'Road rage' in Arizona: Armed and dangerous

Matthew Miller, Deborah Azrael, David Hemenway, Frederic I. Solop

Research output: Contribution to journalArticle

31 Scopus citations

Abstract

Little is known about the relationship between firearm carrying and hostile behavior on the roadway. To explore a possible association between firearm carrying by drivers and hostile driving behavior we conducted a random-digit-dial survey of 790 licensed drivers in Arizona. In addition to demographic questions, we asked whether respondents had carried a gun while driving in the 12 months prior to the survey. Respondents were also asked if they, in anger, had personally made obscene gestures, cursed or shouted at other drivers, impeded another drivers progress with their vehicle, aggressively 'followed another driver too closely', or brandished a gun at another driver. We used multivariable logistic regression to explore correlates of hostile driving behavior while taking into account several demographic and behavioral characteristics. Overall 11% of drivers always (4%) or sometimes (7%) carried a gun with them in their vehicle; 34% report having made obscene gestures/cursed/shouted angrily; 28% report aggressively following or blocking other drivers with their vehicle. In both crude and multivariate adjusted analyses, self-report of engaging in hostile behavior while driving was significantly more common among men, young adults, and individuals who carried a firearm in their car. Our findings suggest that, at least among Arizona motorists, having a gun in the car is a strong marker for aggressive and illegal behavior behind the wheel.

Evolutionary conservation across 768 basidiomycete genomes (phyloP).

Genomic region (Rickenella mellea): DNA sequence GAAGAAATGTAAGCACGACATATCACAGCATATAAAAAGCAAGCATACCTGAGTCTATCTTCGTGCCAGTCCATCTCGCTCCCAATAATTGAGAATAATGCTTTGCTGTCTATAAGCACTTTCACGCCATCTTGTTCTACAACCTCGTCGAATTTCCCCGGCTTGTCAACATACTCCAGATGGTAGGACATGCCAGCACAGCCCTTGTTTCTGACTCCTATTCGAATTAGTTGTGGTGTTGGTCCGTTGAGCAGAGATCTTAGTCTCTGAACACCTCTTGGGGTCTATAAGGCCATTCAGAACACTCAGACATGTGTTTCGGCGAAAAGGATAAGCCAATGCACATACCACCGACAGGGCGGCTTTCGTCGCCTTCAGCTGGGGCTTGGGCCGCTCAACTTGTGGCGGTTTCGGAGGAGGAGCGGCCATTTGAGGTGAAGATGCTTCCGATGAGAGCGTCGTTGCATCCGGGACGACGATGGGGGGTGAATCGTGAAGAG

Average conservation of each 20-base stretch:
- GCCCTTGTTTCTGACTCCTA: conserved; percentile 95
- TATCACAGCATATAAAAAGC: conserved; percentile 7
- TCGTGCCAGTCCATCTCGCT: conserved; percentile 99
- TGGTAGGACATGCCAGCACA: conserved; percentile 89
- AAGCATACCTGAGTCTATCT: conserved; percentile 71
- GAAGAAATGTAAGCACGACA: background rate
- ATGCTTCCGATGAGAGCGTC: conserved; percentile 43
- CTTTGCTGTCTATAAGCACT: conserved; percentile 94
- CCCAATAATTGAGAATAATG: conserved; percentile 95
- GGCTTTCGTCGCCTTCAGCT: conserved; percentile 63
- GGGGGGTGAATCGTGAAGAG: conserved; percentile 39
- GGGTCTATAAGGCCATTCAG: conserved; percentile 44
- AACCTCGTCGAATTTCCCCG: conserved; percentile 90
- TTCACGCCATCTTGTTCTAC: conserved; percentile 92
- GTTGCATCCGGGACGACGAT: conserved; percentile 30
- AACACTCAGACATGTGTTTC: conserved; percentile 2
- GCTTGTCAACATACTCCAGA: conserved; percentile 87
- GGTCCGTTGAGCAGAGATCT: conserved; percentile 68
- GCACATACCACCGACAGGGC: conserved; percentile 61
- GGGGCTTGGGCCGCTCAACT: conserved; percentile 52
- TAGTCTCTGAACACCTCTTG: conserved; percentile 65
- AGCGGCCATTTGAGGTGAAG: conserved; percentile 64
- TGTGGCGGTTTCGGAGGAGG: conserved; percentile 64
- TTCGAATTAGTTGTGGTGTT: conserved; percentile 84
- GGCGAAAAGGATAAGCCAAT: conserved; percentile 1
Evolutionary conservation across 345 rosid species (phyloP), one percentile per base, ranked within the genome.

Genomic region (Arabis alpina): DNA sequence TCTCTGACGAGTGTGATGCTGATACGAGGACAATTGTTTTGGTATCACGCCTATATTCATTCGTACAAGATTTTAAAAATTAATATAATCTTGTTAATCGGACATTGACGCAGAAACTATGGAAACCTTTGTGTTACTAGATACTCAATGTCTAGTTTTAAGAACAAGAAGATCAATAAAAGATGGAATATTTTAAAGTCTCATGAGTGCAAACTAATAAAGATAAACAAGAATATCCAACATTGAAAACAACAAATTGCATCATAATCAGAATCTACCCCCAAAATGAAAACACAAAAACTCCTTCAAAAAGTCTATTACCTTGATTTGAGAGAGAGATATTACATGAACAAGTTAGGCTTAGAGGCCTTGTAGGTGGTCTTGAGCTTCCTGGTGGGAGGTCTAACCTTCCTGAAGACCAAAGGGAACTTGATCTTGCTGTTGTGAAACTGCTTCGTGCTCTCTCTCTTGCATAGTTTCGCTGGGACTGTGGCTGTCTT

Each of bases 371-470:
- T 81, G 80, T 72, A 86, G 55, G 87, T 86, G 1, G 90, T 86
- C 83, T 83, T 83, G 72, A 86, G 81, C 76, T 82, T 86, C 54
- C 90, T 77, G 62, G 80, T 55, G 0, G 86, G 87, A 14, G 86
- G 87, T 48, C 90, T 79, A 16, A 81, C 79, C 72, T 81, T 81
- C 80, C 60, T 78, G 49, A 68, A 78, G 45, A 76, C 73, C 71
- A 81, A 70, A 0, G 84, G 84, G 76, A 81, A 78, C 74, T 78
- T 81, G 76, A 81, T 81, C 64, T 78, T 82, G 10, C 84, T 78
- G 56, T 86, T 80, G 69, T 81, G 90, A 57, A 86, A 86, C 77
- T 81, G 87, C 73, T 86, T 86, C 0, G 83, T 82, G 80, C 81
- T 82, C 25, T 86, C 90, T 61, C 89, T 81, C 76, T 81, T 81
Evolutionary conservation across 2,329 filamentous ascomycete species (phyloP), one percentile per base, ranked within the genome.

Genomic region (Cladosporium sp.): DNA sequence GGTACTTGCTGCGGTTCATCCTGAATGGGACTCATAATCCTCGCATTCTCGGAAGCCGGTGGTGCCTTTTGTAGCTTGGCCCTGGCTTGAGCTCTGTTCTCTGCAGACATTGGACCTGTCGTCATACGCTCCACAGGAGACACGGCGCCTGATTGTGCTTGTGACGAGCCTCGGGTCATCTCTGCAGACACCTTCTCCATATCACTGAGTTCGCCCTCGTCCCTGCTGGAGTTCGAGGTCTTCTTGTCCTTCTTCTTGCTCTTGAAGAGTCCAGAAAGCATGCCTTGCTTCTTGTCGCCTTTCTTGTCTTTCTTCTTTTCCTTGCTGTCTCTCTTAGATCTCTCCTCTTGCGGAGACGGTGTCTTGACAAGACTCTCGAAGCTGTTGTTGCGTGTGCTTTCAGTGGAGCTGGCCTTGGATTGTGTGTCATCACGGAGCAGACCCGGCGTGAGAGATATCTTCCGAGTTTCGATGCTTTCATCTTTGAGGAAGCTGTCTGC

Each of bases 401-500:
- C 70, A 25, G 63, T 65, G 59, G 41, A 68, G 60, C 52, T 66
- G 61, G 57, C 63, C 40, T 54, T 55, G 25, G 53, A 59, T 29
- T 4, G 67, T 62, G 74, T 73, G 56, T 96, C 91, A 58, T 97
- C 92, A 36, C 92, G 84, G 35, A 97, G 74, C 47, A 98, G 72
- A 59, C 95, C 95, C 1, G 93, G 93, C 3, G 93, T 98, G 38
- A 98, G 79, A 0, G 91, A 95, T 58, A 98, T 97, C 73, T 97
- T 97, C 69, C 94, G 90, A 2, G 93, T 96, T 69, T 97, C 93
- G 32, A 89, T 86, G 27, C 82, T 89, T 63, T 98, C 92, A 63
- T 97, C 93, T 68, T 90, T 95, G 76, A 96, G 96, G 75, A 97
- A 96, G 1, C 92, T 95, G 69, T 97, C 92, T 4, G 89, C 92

Original languageEnglish (US)
Pages (from-to)807-814
Number of pages8
JournalAccident Analysis and Prevention
Volume34
Issue number6
DOIs
StatePublished - Nov 1 2002

Keywords

  • Aggression
  • Automobile
  • Car
  • Driving
  • Firearms
  • Guns
  • Road rage

ASJC Scopus subject areas

  • Human Factors and Ergonomics
  • Safety, Risk, Reliability and Quality
  • Public Health, Environmental and Occupational Health

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